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Dear Counselor Chomp: Is it a Favor if You Hate It?

June 8, 2011

Dear Counselor Chomp:

Our babysitter is like part of the family. We love her and value her. We trust her implicitly with our children and in our home. However, to “make life easier,” she sometimes insists upon cooking dinner for our family. She treats it as a special thing she is doing, but she makes a terrible dinner. No: a terrible dinner.

Tofu chunks with no marinade or salt under the broiler, a makeshift pizza with ketchup and cheddar cheese. Even my toddler, when presented with this food, give me a look like, wtf?

I don’t like hurting feelings, nor do I like wasting food — or the time she is with us. Advice?

Wrinkled Nose in Washington State

Dear Wrinkled,

Is it okay for me to laugh at your problem? The situation is somewhat funny, but it certainly isn’t an easy one to handle.

Babysitter relationships get complicated. It’s often easiest on a working relationship if its kept completely professional, even though it feels rather stiff and conservative. It’s also nearly impossible with a sitter, who by design sees you when your house is messy, or when you’re sick, or fresh out of the shower.

Sitters also end up loving your child, and who doesn’t sort of love someone who loves and cares for their child?

It sounds like your sitter is an asset in many ways: a good caretaker for your children, a person who is welcome in your home, a person who wants to make your life easier. So let’s remember that we’re not dealing with a complete loser here. And you clearly don’t want to lose her, so let’s make that the first objective.

You could try to suck it up. Or if you decide to address it, you have some options.

One is sort of cold, but relies on the employee / employer dynamic. You could say “It’s been great that you are taking on some extra work around here, in terms of making dinner. What would be far more helpful to me, though, is if you’d spend extra time focusing on folding laundry / sweeping the floor / organizing the toys / whatever.”

Or you could do what I would probably do, which is take a totally strange and circuitous route of making some sort of food chart explaining what you will be having on each night for dinner, and putting it on the fridge, and bragging to her about your new organizational system. That might be going sort of out of the way to avoid hurting her, but it might get the job done and take her out of the process.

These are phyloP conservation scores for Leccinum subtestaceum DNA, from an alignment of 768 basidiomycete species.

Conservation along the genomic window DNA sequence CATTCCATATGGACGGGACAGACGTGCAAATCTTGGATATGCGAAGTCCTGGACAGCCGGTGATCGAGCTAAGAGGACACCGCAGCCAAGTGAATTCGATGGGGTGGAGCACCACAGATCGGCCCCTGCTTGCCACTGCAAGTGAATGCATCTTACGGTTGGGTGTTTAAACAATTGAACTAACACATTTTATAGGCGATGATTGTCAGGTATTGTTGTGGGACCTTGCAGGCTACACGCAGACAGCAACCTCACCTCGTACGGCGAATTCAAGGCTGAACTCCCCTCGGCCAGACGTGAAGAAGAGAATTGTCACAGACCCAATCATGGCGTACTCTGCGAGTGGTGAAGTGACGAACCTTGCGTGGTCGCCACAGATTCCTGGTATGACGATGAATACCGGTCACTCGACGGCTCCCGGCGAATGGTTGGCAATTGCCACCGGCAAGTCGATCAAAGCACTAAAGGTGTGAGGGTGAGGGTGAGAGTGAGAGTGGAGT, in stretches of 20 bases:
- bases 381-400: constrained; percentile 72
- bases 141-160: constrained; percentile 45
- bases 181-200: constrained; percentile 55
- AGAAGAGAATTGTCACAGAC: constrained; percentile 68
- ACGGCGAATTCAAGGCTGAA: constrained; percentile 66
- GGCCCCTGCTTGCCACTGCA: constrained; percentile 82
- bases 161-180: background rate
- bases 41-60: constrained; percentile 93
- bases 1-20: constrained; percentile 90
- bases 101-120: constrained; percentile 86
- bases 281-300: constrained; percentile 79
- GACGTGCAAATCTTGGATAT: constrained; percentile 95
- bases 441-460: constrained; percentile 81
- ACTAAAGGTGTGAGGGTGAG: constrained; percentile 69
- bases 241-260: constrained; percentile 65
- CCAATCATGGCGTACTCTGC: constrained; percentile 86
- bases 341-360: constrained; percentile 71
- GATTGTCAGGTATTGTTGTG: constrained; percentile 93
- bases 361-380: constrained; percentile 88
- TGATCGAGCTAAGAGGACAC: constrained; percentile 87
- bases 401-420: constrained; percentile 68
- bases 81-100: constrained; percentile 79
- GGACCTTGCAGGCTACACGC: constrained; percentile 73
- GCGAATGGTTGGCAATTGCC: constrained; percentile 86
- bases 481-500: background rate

And you run the risk that if you write “beef stroganoff” she might endeavor to make it herself,  out of god knows what, while you’ve got your back turned.

You could just talk with her about how her cooking stinks, but only if you can find a way to make her feel loved and valued, and not stupid.

Whatever you do, don’t lose a good sitter: they can be hard to find.

Good luck with all of this. Sigh.

To get your question answered by Counselor Chomp, email it to churchchomp at gmail dot com.

2 Comments leave one →
  1. frankly manny permalink
    June 9, 2011 8:13 am

    Would it be possible, too, to make it into a learning thing? Toddlers can do stuff in the kitchen, right? (We’re in between toddlers at the moment so I don’t honestly remember, but toddling around implies toddling around the kitchen, not with a knife, maybe, but with a cup of flour and sticky sugar all over the hands.) Why not find a way to include your babysitter in the dinner ritual by making it about teaching your toddler how to cook, or not HOW to cook, but maybe how to have fun in the kitchen? So that, on those nights she might normally make her own thing, you could all three of you make something together — something you, oh Wrinkled Nose, have chosen to make. That way, it could be fun — for you, your babysitter, your toddler — and it could easily get around the “Boy, do we hate your food with a fiery, fiery passion” conversation, and it could allow your babysitter to still feel part of that ritual of cooking and eating that seems somewhat important to her. Maybe you might even teach your babysitter something about cooking.

  2. Amy permalink
    July 3, 2011 9:10 am

    I love your advice column, Meredith. I think you are an unlikely advice columnist and I mean that as a compliment. And as a result, your columns are flexible and open and creative. And funny!

    And Wrinkled Nose, I agree that the babysitter’s happiness is of utmost importance if you love her as a babysitter. I would just chalk up the wasted food as part of the cost of hiring her. 🙂 I do like the idea of the last commenter, though. Maybe you could buy her a cookbook about cooking with a child as a present–that might channel her “helpful” cooking energies?? (Of course, it might also just encourage more cooking!)

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